Self defense claimed in co-worker’s death

Published 2:46 pm Tuesday, February 1, 2022

In a tragic altercation that shocked family and friends, a Batesville man shot and killed his co-worker of more than 25 years last Friday on Dummy Line Rd. in west Panola County.

Sheriff Shane Phelps, one of the first to arrive on the scene, called the incident “one of the strangest things I’ve seen in my law enforcement career.”

Killed was Wallace “Peanut” Valentine, 57.

Sign up for our daily email newsletter

Get the latest news sent to your inbox

Interviewed at the scene and later at the county’s detention center was Sammy Armstead. He was released that evening with no charges filed at this time. Both were employees of Thomas Farms for nearly three decades.

The first call to authorities was made by another of the men’s co-workers who reported a motor vehicle accident on Dummy Line, the road that runs from Hwy. 6W to Crowder.

An off duty deputy was nearby and responded first, finding a much graver situation than a car accident.

Phelps and another deputy arrived shortly after to find one man with a gunshot wound and the other badly shaken. Once officers secured the scene and emergency medical personnel tended to the wounded man, investigators were able to piece together accounts from the eyewitness and others to better understand the events that led to the shooting death.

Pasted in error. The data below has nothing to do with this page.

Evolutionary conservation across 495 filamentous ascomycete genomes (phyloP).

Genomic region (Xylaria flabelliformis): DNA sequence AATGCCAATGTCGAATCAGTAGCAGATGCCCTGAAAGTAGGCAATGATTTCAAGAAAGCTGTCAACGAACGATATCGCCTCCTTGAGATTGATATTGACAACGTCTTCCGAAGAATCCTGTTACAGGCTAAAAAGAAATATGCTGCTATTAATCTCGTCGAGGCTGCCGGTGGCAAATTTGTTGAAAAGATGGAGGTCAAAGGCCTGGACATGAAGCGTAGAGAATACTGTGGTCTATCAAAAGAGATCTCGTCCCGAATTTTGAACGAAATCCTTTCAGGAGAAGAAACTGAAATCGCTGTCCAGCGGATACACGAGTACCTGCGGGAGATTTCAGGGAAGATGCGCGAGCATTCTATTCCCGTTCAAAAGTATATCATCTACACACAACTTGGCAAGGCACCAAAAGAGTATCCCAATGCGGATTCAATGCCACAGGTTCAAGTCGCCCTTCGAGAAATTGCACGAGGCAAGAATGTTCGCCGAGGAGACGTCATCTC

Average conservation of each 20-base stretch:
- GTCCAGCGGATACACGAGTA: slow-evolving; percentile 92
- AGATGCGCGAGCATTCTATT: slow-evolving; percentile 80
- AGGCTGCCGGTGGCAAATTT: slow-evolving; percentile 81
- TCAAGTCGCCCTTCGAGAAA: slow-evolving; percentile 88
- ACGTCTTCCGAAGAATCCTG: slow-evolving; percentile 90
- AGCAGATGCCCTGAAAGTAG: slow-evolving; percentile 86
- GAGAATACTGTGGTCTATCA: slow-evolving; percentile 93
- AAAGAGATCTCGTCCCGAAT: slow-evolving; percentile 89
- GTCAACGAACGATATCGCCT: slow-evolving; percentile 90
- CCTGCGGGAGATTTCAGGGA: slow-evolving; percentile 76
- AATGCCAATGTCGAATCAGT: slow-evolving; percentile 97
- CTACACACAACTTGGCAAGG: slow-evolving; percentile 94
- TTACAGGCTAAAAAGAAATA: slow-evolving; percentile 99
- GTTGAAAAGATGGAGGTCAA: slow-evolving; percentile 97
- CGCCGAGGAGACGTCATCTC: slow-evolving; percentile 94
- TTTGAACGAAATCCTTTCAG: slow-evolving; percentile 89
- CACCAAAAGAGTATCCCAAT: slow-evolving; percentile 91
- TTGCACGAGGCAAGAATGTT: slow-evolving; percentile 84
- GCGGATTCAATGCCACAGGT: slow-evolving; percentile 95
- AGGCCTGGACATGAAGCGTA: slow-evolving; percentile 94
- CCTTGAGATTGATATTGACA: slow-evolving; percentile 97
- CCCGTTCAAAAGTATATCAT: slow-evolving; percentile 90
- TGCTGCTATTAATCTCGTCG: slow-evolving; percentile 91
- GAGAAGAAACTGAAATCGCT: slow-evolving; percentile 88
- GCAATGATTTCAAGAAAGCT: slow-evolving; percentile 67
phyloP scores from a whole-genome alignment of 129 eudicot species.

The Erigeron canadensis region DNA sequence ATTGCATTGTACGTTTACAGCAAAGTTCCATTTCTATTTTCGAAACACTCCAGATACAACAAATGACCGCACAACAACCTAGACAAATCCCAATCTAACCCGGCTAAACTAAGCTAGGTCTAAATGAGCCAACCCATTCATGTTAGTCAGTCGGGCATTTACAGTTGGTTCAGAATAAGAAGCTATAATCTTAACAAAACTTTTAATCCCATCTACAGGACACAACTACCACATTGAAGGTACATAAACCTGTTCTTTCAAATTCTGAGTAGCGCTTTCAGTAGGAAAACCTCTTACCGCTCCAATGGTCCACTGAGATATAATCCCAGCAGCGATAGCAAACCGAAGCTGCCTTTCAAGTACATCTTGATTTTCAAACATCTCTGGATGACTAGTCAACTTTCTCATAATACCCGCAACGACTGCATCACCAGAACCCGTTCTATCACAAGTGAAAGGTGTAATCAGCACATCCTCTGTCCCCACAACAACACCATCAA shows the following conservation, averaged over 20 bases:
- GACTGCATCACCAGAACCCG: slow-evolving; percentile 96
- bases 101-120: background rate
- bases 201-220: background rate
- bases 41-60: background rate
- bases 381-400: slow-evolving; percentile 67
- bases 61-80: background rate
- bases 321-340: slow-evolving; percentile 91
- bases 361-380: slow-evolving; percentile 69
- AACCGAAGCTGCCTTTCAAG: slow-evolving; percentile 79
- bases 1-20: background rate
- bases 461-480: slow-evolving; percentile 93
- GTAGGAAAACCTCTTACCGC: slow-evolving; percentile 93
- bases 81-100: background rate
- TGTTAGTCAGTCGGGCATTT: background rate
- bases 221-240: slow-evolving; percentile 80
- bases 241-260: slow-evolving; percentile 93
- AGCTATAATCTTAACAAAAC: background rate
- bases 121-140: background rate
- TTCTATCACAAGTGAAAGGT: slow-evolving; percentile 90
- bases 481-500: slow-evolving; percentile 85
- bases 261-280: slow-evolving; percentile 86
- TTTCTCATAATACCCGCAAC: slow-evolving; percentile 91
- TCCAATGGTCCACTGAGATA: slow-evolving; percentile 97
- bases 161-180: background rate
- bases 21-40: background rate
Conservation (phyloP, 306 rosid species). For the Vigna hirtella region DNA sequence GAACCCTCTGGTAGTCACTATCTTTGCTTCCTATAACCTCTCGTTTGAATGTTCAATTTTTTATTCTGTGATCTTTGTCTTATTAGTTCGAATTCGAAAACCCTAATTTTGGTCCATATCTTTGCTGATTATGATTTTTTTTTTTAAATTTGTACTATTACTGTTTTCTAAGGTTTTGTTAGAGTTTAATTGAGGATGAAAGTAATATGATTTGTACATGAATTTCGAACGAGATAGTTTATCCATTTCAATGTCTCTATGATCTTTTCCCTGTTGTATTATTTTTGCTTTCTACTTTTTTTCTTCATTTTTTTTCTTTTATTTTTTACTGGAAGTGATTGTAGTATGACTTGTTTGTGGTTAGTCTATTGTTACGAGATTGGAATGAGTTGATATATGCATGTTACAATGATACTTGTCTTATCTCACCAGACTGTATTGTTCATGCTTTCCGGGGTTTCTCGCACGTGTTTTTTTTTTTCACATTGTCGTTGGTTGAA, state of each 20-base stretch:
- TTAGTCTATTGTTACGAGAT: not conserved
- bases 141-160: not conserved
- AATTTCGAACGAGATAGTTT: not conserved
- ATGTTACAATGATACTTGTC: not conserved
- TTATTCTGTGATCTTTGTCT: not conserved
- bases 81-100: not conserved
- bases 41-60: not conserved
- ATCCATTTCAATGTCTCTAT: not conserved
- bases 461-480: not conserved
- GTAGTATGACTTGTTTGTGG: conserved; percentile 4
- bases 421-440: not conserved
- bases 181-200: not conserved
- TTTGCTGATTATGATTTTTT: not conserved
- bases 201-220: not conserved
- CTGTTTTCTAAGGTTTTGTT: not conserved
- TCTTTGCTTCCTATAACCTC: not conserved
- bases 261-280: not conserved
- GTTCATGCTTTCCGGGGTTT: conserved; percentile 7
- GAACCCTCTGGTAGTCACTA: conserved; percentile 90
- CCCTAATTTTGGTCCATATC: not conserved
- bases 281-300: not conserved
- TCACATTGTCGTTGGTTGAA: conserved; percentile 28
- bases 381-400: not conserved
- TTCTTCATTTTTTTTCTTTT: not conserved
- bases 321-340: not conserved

Although details are murky, it has been established that Valentine was driving a tractor on Dummy Line Rd. north towards Batesville when the tractor was wrecked into a ditch. Armstead arrived at the accident scene shortly afterwards, apparently intending to help pull the tractor from the ditch.

An argument ensued between the longtime friends and quickly escalated. What happened in the next few minutes is left for investigators to determine. Those findings will be part of a report that will likely be considered by an upcoming Grand Jury at the discretion of the District Attorney’s Office.

Reliable sources reported that investigators recovered two weapons from the scene, a scythe-like tool often called a Kaiser blade, sling blade, or Joe blade, and a rifle of unconfirmed caliber.

It is not unusual for farm employees like Armstead and the late Wallace to have those kinds of tools and long guns in their work trucks.

Because Armstead was neither charged nor detained it is reasonable to assume that investigators were told by witnesses the deceased man had threatened his co-worker, and may have attacked him physically, establishing a case for self defense.

Phelps would neither confirm nor deny any of a number of stories circulated around the county purporting to be the truth about the events.

“We are following leads and don’t have any further information that can be released at this time,” he said. Wallace’s body has been sent to Jackson for an autopsy and toxicology report from the State Medical Examiner’s office. He appeared to have been killed by a single rifle shot to the chest.

Investigator Justin Maples said the department will be actively talking to people associated with the men involved and familiar with the events of the deadly day until the matter is presented by the District Attorney’s Office to a Grand Jury.

“Charges are pending until the conclusion of the investigation,” Maples said.